Banishing the ‘pale companion’ of loneliness

A panelist consisting of UConn students and Dr.'s discuss the effects of loneliness Thursday night in the Student Union Theater. The focus was on the growing awareness of loneliness and the role of technology in modern relationships. (Photo by Nicholas Hampton/The Daily Campus)

By immediately requesting audience members to turn off and put away electronic devices, Professor Gina Barreca of the University of Connecticut’s English department stayed true to the nature of the night’s event; to call attention to the impact of social media on college campuses and on the epidemic of loneliness.

Thursday night’s panel in the Student Union Theater included keynote speaker Dr. Julianne Holt-Lunstad, Counseling and Mental Health Services director Dr. Betsy Cracco and UConn students Alondra Marmolejos and Derek Pan as they discussed how loneliness affects college-age students and how to help others who may be suffering from social isolation. The event was one of many in respect to Mental Illness Awareness week.

“I realize that it’s really easy to feel isolated on such a big campus,” Akshayaa Chittibabu, a seventh-semester sociology and biological sciences double major said. “I came here in an effort to figure out how to be a better community builder and how to make people feel more included in the community.”

Barreca discussed how loneliness does not just mean the absence of others’ presence, but also the absence of one’s own authentic presence.

She also brought up the importance of discussing the widespread problem of loneliness as there is no single nor easy solution.

“I think that loneliness is not that something that needs a quick fix,” Barreca said. “I think it needs to be discussed, addressed, defined and dismantled, not just buried.”

Dr. Holt-Lunstad, professor of psychology at Brigham Young University and leading expert on the effect of loneliness on mental health, discussed an experiment that was conducted to see how test subjects would react to stressors.

“The effect of social support is profound...when there is either social support present or perceived to be available, they didn’t show this kind of response,” Dr. Holt-Lunstad said, referring to how test subject’s blood pressure and heart would typically spike when they experienced stressors, but not with the idea of a social network available to them.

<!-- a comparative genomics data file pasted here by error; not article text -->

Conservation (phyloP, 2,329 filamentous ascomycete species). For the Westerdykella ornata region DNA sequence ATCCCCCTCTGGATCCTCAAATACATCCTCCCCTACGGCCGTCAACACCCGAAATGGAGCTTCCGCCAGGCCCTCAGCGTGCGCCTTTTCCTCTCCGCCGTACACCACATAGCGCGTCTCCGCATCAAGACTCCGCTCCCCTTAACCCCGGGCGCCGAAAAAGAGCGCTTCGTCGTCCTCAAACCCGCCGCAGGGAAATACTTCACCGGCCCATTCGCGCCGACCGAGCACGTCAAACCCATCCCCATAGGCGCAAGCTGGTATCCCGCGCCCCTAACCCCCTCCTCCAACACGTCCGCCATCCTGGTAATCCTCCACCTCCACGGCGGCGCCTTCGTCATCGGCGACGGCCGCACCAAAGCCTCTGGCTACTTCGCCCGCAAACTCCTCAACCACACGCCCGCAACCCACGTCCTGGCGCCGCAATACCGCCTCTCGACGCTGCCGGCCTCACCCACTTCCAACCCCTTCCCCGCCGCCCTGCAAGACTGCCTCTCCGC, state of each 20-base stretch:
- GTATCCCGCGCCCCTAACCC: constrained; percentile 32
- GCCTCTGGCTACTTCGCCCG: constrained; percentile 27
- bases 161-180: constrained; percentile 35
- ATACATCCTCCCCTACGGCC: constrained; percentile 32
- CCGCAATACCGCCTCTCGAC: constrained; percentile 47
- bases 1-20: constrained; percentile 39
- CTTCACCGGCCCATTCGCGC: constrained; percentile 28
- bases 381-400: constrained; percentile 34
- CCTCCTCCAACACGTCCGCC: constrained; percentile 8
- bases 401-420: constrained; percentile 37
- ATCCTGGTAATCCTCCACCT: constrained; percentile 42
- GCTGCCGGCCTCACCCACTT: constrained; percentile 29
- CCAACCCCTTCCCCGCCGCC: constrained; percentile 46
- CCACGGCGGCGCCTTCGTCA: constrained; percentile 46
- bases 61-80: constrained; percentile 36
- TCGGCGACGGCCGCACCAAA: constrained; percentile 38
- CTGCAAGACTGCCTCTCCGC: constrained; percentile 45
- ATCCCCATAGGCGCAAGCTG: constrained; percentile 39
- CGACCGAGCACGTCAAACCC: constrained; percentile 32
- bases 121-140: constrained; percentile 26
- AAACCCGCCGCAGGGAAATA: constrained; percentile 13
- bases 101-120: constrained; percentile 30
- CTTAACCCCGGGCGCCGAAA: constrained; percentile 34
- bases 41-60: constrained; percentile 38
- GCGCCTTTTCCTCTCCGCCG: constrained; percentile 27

Dr. Holt-Lunstad continued to discuss possible reasons for the high rate of young adults suffering from loneliness and validated its existence. She mentioned that the effect of loneliness on mental and physical health is as detrimental as obesity or smoking 15 packs of cigarettes a day. She cited the role of technology in people’s lives constantly changing, affecting the way we communicate socially.

Marmolejos, a seventh-semester speech, language and hearing sciences and psychology double major, continued the panel by telling her most recent experience with loneliness. She discussed how losing her home in January to a fire caused her to lose the community of her town

and forced her into a rut. She did not understand why she could not recover while the rest of her family seemed resilient during the disaster. Sharing her story helped her come to terms with changing the negatives into positives in her situation.

Pan, a fifth-semester microbiology and psychological sciences double major, addressed his own experience with loneliness as an out of state student from California, and how “FOMO” (fear of missing out) plays a bigger part in students’ social isolation than they might think. He cites how awareness and formal peer support in the UConn community can help those other students who are suffering from the epidemic. He references the United Kingdom’s induction of a Loneliness Minister as inspiration that America can follow to truly tackle this very real situation affecting society.

Dr. Cracco drew attention to the formal peer support on campus, as director of CHMS. She spoke about how people sharing their stories ultimately aid in acknowledging their social isolation, and that consistency in tackling the issue will make a bigger impact than students realize.

Many UConn students in attendance appreciated the thoughtful discussion and how it can help students in the future.

“It’s kind of weird how common it is,” Erin Suech, a first-semester marketing major, said in reference to the loneliness epidemic on college campuses. “A lot of people don’t talk about it, so the fact that people are coming here to have a panel at UConn will definitely help get the ball rolling...the more conversation there is, the more change there will be.”

“I think there needs to be more [events] like this, and that more students need to come and actually hear about it,” Reva Shah, a first-semester business data analysis major said. “So many people don’t realize that they have all of these great resources.”

Hopefully, UConn students can continue the discussion about loneliness- possibly around a breakfast table, as Professor Barreca suggested.

“Why can’t students just sit and talk and have breakfast with each other?” she asked the audience. “There’s one less lonely person sitting by themselves.”


Hollie Lao is a campus correspondent for The Daily Campus. She can be reached via email at hollianne.lao@uconn.edu.